Moneyball in Football Manager 2019: IV

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Right, we’re back with the 4th update of the Moneyball in Football Manager 2019 series with Glasgow Rangers, and we’re at the end of the Summer transfer window, and partway through the beginning of the league season. Once again I want to thank everyone for the support so far, and in case anyone has missed any of the updates so far, they are here, here and here. In the third update, we ended the first season with Rangers, winning the league title by eleven points from Celtic, and making the First Knockout Round of the Europa League. Of course, this time we would have the opportunity to qualify for the Champions League group stages. We also assessed the Moneyball transfers I’d made throughout the first season, and on the whole, they were a success. However, we now have a second season of data to analyse, and one of the key tenets of Moneyball is to trust long-term trends more than anything as a way to evaluate true performance, and therefore value.

As a reminder, the conditions or rules that I’ve applied to my save come largely from the concepts outlined in Moneyball, but also from the excellent football economy books Soccernomics by Simon Kuper and Stefan Szymanski, and The Numbers Game by Chris Anderson and David Sally. If you need a reminder, below are the rules I’m using.

Moneyball in Football Manager 2019: III

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Before we kick off with the 3rd update of this save, I just want to say thank you very much to everyone that has plugged, promoted, liked or read these updates so far. I’ve had a fantastic response to the save so far, and this is the most successful this blog has been – in terms of views – since my beloved Bayer Leverkusen save back on FM15. Anyway, back to Moneyball – in case you’ve missed this save so far, here are the first and second updates. In the last update, I covered the first half of the season, which had gone very well, with us five points clear of Celtic at the top of the league, into the Knockout Round of the Europa League against Hoffenheim. We had also made some classic Moneyball transfers, bringing in 4 complete unknowns, whilst moving out those who had statistically proven that they weren’t good enough to play for Rangers.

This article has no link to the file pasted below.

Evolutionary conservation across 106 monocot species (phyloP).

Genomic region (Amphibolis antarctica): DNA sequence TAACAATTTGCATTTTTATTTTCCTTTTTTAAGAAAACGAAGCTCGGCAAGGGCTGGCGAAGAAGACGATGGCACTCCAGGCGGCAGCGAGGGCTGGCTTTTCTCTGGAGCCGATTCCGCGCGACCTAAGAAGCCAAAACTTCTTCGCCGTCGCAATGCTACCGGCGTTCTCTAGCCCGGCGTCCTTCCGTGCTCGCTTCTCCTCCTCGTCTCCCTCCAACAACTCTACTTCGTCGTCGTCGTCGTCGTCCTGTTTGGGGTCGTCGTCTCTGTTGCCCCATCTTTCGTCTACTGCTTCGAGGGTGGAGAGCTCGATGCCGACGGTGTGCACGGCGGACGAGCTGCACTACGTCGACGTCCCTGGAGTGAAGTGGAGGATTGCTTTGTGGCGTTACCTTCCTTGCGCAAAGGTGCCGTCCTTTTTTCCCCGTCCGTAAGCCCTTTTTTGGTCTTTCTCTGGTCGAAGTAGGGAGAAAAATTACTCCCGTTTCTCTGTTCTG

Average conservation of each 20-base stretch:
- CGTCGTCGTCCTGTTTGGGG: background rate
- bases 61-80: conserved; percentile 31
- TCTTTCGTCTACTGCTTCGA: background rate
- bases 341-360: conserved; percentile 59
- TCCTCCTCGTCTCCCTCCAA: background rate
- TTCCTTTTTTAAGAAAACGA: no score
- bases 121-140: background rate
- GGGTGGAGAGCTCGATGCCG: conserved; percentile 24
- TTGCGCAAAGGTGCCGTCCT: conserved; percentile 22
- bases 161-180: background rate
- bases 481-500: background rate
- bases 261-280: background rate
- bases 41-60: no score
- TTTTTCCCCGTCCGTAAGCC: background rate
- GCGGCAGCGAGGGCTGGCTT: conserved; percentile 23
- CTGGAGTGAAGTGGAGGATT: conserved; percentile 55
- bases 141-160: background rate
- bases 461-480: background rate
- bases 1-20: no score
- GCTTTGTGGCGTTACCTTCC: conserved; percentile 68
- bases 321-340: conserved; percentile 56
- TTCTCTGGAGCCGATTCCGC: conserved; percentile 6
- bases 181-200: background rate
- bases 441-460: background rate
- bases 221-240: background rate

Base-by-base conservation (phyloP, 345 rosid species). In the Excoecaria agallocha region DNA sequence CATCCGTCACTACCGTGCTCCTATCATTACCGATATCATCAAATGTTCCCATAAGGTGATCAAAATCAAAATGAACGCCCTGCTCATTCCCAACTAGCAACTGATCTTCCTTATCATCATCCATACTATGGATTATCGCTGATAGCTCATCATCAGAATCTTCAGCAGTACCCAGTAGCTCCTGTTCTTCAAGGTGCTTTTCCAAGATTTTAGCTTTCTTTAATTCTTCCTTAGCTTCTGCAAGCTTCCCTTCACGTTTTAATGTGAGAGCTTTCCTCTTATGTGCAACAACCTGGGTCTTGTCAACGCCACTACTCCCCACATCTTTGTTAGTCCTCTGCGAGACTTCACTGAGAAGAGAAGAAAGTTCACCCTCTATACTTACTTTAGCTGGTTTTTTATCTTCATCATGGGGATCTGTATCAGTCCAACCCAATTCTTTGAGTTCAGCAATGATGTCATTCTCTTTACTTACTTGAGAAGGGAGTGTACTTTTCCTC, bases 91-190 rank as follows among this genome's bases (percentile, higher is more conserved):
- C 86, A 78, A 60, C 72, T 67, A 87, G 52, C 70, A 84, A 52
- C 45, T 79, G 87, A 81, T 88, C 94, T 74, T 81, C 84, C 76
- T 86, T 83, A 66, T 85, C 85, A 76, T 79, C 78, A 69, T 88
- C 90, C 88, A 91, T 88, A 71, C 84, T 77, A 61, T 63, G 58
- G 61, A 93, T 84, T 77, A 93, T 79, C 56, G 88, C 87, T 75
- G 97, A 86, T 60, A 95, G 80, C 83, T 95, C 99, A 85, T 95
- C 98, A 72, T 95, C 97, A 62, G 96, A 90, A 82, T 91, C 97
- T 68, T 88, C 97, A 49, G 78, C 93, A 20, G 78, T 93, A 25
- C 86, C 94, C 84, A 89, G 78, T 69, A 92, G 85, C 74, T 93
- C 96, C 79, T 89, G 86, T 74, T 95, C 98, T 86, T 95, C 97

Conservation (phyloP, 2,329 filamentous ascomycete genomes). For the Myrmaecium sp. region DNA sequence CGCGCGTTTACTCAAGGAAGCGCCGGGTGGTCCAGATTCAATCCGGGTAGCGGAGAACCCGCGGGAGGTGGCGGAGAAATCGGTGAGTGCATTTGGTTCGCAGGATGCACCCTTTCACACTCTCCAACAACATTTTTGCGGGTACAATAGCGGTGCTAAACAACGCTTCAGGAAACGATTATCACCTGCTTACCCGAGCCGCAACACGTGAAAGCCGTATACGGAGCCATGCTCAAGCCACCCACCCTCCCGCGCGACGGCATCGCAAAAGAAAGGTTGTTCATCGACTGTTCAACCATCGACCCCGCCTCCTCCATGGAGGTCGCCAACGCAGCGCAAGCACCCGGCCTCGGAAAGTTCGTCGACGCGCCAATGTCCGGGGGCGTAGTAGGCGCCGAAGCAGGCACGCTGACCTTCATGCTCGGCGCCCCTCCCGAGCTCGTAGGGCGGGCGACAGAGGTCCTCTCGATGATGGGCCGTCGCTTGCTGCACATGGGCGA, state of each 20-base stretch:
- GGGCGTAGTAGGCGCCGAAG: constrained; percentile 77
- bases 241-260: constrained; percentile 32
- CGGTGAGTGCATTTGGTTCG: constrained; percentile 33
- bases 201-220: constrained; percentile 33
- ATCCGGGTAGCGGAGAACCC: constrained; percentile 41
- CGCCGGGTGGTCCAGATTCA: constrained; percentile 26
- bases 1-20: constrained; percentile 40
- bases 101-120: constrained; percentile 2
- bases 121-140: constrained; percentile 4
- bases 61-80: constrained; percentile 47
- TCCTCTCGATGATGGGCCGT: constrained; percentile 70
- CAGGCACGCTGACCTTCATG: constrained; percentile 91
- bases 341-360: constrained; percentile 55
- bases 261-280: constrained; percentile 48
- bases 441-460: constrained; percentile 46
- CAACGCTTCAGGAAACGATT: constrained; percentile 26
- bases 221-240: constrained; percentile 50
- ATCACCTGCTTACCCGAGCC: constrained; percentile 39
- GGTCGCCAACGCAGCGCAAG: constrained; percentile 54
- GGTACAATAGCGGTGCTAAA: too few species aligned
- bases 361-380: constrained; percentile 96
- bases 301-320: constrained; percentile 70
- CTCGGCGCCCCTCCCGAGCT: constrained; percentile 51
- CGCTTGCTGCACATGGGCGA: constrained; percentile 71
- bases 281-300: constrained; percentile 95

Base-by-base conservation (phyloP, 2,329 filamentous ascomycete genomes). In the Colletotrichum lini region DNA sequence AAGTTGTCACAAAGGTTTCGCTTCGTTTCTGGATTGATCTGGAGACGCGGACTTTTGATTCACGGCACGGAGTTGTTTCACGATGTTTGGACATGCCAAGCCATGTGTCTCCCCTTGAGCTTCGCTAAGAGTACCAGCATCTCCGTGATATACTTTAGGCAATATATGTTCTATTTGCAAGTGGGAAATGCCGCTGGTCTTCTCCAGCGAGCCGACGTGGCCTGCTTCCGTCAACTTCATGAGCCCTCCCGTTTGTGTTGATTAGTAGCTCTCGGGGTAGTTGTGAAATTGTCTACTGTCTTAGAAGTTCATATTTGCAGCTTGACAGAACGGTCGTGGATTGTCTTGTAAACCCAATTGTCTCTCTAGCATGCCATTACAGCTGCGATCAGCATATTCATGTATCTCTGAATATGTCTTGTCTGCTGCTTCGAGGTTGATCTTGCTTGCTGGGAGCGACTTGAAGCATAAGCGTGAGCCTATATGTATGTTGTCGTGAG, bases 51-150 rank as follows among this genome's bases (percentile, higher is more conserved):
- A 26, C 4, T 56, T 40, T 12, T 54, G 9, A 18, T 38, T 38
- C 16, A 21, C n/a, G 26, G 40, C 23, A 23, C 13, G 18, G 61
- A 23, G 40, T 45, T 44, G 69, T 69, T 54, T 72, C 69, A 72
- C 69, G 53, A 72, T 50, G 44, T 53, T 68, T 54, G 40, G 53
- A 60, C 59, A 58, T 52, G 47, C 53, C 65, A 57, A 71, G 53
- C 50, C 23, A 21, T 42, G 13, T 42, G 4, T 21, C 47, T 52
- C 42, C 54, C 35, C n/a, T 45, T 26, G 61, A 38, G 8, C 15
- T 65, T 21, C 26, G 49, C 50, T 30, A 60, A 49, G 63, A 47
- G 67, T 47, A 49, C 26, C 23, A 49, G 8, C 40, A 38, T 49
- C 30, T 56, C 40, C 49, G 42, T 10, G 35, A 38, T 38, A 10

The conditions or rules that I’ve applied to my save come largely from the concepts outlined in Moneyball, but also from the excellent football economy books Soccernomics by Simon Kuper and Stefan Szymanski, and The Numbers Game by Chris Anderson and David Sally. If you need a reminder, below are the rules I’m using – this is the last time I will post these in the actual article, from now on they will be added as a link:

Moneyball in Football Manager 2019: II

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Right, time for part two of Moneyball in Football Manager 2019. For any of you just catching up with this save now, in Part 1 we outlined what my theory behind Moneyball is, the rules I’ll be following throughout this save, and who I’ll actually be playing as, Glasgow Rangers. As I said in the last update, I selected Rangers because I feel given their tentative financial position, they’re an ideal option to test out pure Moneyball with, and see whether I can utilise this concept to not only topple Celtic at the top of the SPL, but return Rangers to European football and competing at a continental level.